Treasure trove

April 1, 2005
A client recently inquired about the availability of research on amount of driver experience and involvement in crashes. Specifically, his company was considering whether to downgrade its minimum requirement for driver experience from two years to one in an effort to find more drivers. The client wanted to look at objective data, rather than rely on intuition and observation, since his firm was facing

A client recently inquired about the availability of research on amount of driver experience and involvement in crashes. Specifically, his company was considering whether to downgrade its minimum requirement for “in-type” driver experience from two years to one in an effort to find more drivers.

The client wanted to look at objective data, rather than rely on intuition and observation, since his firm was facing a very difficult cost/benefit decision. For example, the Operations Department, concerned about revenue shortfall brought on by the shortage of qualified drivers, was challenging the firm's requirement that new drivers have two years of experience. Consequently, upper management asked the Safety Department to estimate the increase in crashes that might result from hiring less experienced drivers.

There was a time when I could have easily rattled off the most current data — in a prior life I was a researcher at Iowa State University's Center For Transportation Research. Unfortunately, however, age has left more than a few tangled cobwebs in my own hard drive.

So I asked the client whether he had checked either the Transportation Research Board's (TRB) Commercial Truck and Bus Safety Synthesis Program (CTBSSP) or the University of Michigan's Transportation Research Institute (UMTRI) Center for National Truck and Bus Statistics (CNTBS).

After a long pause, he answered that he wasn't familiar with either of these programs and depended on industry press sources for this kind of information. As a member of that group, I felt partly responsible for not doing a better of job of getting the word out on these important sources of truck safety data.

With that in mind, I'd like to provide a quick overview of these important safety resources.

The “Commercial Truck and Bus Safety Synthesis Program” is a cooperative research endeavor sponsored by FMCSA. Its purpose is to provide a synthesis of all relevant truck safety research. I know that before this program was set up, research on truck safety — which is both credible and costly — was virtually ignored. Such an oversight is tragic, given that trucks are involved in over 145,000 reported crashes each year.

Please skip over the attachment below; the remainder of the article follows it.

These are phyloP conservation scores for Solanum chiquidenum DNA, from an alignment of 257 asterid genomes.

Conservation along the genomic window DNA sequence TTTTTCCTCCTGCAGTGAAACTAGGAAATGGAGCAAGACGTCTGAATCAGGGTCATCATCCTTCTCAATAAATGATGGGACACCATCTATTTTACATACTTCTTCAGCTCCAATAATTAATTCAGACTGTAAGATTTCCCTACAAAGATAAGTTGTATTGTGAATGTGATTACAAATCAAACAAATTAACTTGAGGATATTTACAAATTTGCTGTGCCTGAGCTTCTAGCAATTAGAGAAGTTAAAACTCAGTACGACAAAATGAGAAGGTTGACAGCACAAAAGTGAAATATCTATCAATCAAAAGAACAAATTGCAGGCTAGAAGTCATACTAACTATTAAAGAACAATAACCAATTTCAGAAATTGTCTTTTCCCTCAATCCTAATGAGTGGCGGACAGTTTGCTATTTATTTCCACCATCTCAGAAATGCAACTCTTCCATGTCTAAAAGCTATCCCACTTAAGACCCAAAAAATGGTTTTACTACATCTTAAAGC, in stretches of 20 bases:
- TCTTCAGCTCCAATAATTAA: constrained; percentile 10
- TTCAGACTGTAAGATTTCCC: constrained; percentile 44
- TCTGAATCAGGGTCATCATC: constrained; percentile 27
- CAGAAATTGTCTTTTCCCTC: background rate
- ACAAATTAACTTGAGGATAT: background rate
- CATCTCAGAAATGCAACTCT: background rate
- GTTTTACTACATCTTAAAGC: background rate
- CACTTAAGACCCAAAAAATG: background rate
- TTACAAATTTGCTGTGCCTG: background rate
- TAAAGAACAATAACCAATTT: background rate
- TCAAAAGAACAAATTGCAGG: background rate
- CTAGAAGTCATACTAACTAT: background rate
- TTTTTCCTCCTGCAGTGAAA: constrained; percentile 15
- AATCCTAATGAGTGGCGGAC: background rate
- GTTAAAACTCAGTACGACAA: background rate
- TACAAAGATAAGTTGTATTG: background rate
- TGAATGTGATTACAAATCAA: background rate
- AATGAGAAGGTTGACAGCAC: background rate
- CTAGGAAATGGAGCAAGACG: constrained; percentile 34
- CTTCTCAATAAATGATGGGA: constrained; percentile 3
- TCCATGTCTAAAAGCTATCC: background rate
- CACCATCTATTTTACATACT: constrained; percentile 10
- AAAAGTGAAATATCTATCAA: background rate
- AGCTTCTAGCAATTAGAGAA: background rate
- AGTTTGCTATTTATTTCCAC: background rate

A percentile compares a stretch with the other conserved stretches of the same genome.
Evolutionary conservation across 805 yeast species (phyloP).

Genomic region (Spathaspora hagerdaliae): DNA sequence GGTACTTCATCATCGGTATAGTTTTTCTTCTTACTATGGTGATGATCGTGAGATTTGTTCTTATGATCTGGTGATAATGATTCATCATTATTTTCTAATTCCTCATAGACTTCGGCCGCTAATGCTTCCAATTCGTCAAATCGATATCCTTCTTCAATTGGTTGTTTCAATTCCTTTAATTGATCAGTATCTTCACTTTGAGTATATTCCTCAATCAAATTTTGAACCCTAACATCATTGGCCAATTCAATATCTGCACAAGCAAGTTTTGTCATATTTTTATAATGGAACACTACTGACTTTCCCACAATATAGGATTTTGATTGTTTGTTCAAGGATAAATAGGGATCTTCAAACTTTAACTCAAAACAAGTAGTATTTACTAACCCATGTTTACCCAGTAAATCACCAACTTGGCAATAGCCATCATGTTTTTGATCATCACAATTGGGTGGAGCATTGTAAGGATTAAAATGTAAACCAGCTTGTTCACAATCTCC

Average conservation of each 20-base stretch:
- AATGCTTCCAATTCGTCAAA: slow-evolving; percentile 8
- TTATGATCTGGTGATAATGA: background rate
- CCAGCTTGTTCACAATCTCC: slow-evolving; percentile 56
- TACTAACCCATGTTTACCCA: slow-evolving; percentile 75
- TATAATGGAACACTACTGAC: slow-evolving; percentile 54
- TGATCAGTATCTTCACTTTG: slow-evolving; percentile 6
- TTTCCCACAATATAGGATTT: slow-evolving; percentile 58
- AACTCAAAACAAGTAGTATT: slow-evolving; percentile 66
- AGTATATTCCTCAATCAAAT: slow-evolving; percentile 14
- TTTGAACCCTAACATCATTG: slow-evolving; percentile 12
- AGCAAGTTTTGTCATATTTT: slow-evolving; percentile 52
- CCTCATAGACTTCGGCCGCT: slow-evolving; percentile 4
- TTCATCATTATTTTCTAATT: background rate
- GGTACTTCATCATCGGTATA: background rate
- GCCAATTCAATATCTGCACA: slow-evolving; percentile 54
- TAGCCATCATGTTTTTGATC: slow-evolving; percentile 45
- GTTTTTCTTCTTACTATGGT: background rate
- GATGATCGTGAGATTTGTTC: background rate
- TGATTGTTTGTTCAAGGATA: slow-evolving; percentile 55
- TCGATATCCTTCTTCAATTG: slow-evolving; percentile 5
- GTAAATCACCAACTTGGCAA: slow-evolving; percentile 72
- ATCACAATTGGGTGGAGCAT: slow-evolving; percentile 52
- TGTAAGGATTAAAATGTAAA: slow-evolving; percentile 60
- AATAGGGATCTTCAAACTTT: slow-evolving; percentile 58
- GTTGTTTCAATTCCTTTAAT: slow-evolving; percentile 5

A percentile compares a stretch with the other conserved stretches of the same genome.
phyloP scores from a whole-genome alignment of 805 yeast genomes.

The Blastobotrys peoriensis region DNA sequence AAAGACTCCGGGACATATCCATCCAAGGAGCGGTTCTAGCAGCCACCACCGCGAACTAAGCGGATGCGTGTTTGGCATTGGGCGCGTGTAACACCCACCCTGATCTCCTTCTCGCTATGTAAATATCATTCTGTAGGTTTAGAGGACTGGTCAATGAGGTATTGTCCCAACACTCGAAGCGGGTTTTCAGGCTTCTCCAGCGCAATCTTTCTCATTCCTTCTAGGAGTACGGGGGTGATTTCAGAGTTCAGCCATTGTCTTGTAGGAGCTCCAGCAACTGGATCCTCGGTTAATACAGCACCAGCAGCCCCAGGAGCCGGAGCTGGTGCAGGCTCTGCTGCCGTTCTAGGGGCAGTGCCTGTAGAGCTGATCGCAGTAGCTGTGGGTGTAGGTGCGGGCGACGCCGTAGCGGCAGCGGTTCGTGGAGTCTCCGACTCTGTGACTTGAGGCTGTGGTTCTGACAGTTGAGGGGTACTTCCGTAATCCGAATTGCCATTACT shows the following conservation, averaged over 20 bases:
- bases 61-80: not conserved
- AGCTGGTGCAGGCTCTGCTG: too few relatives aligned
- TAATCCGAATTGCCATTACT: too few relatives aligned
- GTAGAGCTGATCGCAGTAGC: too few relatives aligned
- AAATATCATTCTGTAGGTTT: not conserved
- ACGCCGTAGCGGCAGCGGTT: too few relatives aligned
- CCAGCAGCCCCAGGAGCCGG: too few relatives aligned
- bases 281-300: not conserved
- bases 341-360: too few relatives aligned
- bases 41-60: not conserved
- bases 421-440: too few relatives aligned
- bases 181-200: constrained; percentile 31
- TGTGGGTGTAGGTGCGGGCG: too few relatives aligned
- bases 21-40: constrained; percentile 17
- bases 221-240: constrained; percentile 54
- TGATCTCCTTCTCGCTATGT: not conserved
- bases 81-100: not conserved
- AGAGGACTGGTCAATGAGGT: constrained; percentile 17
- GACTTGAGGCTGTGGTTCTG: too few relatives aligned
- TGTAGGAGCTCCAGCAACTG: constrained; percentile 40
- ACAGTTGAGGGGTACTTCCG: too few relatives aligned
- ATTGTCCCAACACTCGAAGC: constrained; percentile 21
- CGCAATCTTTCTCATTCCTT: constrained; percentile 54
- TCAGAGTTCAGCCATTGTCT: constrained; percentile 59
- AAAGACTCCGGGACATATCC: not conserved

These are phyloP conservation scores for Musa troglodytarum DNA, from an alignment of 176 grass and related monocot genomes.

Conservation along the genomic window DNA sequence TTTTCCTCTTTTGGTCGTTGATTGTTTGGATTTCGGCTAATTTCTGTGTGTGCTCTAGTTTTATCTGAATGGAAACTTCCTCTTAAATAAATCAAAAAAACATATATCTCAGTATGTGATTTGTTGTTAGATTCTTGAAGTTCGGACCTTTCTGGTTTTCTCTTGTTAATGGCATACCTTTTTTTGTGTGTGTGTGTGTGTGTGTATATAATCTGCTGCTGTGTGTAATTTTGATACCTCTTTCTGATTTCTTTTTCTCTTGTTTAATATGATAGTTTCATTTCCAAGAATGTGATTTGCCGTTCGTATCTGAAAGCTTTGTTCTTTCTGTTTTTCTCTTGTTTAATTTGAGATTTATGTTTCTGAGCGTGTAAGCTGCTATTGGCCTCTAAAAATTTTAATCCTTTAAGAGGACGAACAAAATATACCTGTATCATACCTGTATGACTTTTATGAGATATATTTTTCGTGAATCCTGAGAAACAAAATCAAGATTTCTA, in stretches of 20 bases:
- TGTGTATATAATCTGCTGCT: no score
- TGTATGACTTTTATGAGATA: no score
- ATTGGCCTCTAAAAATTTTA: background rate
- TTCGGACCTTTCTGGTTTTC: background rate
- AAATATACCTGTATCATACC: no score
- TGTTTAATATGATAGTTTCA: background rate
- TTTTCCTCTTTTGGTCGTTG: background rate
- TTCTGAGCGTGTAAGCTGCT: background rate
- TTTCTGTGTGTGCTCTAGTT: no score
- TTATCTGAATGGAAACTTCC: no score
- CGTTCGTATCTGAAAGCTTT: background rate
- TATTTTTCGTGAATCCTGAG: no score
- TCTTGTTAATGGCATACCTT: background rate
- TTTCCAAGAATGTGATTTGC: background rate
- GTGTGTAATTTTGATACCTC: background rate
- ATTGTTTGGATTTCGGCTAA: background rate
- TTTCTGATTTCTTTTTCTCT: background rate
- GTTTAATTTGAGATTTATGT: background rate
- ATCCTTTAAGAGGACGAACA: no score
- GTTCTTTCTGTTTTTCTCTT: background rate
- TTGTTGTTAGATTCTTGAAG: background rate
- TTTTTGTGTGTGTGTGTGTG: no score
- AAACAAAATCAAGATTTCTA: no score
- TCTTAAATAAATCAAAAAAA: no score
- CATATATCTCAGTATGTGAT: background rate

CTBSSP publishes three or four reports a year summarizing existing “practice” in a specific technical area. The information is compiled from search of the literature, as well as a a survey of government and industry organizations and best practices.

The following reports are available online at http://trb.org:

  • Effective Commercial Truck and Bus Safety Management Techniques

  • Individual Differences and the High Risk Commercial Driver

  • Highway/Heavy Vehicle Interaction

Reports scheduled for release in 2005 will address such topics as seat belt usage; alternative truck and bus safety inspection strategies; and health and fatigue issues related to driver hours of service.

The second resource, the Center for National Truck and Bus Statistics, was established by the University of Michigan Truck Research Institute to provide a comprehensive resource of truck crash data. The center is best known for its annual reports on fatal truck crashes, which are published in fact-sheet and in-depth format.

CNTBS is also one of the primary research affiliates of the “Large Truck Crash Causation Study,” which analyzes serious and fatal heavy truck crashes that occurred between 2001 and 2003. CNTBS reports can be accessed online at www.umtri.umich.edu/cntbs.

I urge you to explore these sources of truck-safety research.

By the way, our client used the research cited in TRB's 2004 “High Risk Driver” synthesis report to convince management to maintain the company's two-year experience requirement for drivers.

Jim York is the manager of Zurich Service Corp.'s Risk Engineering Transportation Team, based in Schaumburg, IL.

About the Author

Jim York

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